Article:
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Amaravati Temple in Guntur

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About Amaravati Temple

Located in the Guntur district in the south Indian state of Andhra Pradesh, Amravati is a famous pilgrim spot, housing a plethora of ancient Buddhist monuments that date back centuries and are more than 2000 years old.

The most vital tourist and pilgrim attractions here include the famous Amareswara Shrine that’s dedicated to Lord Shiva, and the ancient Stupa, popular for its beautifully carved pillars.

The place also has a museum known by the name of the place, showcasing some more ancient Buddhist archeological objects, from gold flowers to bone relics, etc. Amravati is also quite commonly known by the name of Dhanyakataka and it is widely believed that the founder of Buddhism—Gautam Buddha had given sermons here.

Telugu is the primary language in this area and the best time to visit Amravati is between November and February. You can find the major tourist attractions in the place right below—

  • Chikhaldara Wildlife Sanctuary
  • Shri Bhakti Dham


  • Shri Ekvira Temple
  • Ambadevi Temple
  • Chatri Talao

Why is Amaravati Temple important?

If you were to ever visit the Guntur district and travel along the banks of the Krishna River, you’d come across an interesting historic relic – the Amaravati Temple. Part of what makes this temple so significant lies in its history.

It was built by the great Indian prince Vasireddy Venkatadri Nayudu in the 1790s. He wanted to establish a new capital for his kingdom. He was also a great landowner and wanted to make that obvious to all who lived near him.

The capital of his kingdom was formerly Chintapalli, but he decided to move it because he was facing harsh and stark discrimination from the British East India Company.

Construction workers found an Amaravati stupa that went back to ancient Indian times when they were digging the ground to build Amaravati. So they decided to name the town after the unearthed stupa..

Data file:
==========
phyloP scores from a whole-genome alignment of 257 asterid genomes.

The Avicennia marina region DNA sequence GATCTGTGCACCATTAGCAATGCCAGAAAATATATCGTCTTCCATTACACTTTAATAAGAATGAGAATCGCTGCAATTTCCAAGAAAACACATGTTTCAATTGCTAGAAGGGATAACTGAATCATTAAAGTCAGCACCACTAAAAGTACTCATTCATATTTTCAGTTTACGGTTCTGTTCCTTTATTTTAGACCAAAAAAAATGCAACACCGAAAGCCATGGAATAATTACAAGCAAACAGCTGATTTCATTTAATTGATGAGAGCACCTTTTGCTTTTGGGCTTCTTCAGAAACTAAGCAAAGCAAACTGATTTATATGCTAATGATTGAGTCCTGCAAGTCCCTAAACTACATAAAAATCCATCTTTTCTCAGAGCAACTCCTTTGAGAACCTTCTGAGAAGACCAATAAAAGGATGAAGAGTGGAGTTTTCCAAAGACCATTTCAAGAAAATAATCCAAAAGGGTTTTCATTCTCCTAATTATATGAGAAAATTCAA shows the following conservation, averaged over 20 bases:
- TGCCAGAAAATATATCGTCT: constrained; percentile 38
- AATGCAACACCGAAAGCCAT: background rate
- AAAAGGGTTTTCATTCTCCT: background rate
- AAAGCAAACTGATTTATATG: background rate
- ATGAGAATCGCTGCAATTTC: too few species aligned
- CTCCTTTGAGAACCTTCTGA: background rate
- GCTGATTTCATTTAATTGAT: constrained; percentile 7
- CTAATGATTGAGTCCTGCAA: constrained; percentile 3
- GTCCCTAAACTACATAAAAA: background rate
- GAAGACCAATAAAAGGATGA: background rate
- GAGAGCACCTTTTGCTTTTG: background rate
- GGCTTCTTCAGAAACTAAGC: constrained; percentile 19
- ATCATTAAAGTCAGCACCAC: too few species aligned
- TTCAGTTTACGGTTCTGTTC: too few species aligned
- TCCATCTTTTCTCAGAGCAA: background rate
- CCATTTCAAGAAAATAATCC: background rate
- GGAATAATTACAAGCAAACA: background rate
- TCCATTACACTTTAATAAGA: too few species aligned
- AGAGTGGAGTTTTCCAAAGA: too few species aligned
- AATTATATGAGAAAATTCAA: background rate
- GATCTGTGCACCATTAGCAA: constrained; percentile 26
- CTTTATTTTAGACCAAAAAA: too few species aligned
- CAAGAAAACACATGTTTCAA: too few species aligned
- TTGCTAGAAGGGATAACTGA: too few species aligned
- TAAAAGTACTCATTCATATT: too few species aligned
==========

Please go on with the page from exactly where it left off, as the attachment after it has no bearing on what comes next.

Interestingly enough, Nayudu’s kingdom was next (adjacent) to Dhanyakataka which was the center of the ancient Satavahana kingdom. If you were to visit this town, you’d be struck by its obvious and amazing beauty.

But one thing that would really stand out for you is the Amaralingeswara Temple. Hindus regard it as one of their sacred Pancharama Kshetras.

Incidentally enough, the town was influenced by Buddhist principles, concepts, and practices in ancient times. The Amaravati Stupa that was discovered is evidence of this. Construction on the stupa began in the 2nd century B.C.E. and commenced in the 3rd century C.E. Thus this was an important icon for ancient Buddhists.

The town is also home to a 21st-century wonder – the Dhyana Buddha statue. The Buddha in this statue is assuming the Dhyana posture when sitting.

In any case, all of these phenomena has made the Indian Government select Amaravati for the Heritage City Development and Augmentation Yojana (HCDAY) program. The idea behind this is to preserve a rich slice of ancient and pre-modern India.

Why visit Amaravati?

Well, if the information presented above didn’t excite you, you may be excited to hear that Amaravati is home to many other places of worship for people of all religions – not just Hindus. Also, you’d be experiencing the ‘authentic taste and flavor’ of India by visiting this amazing town!

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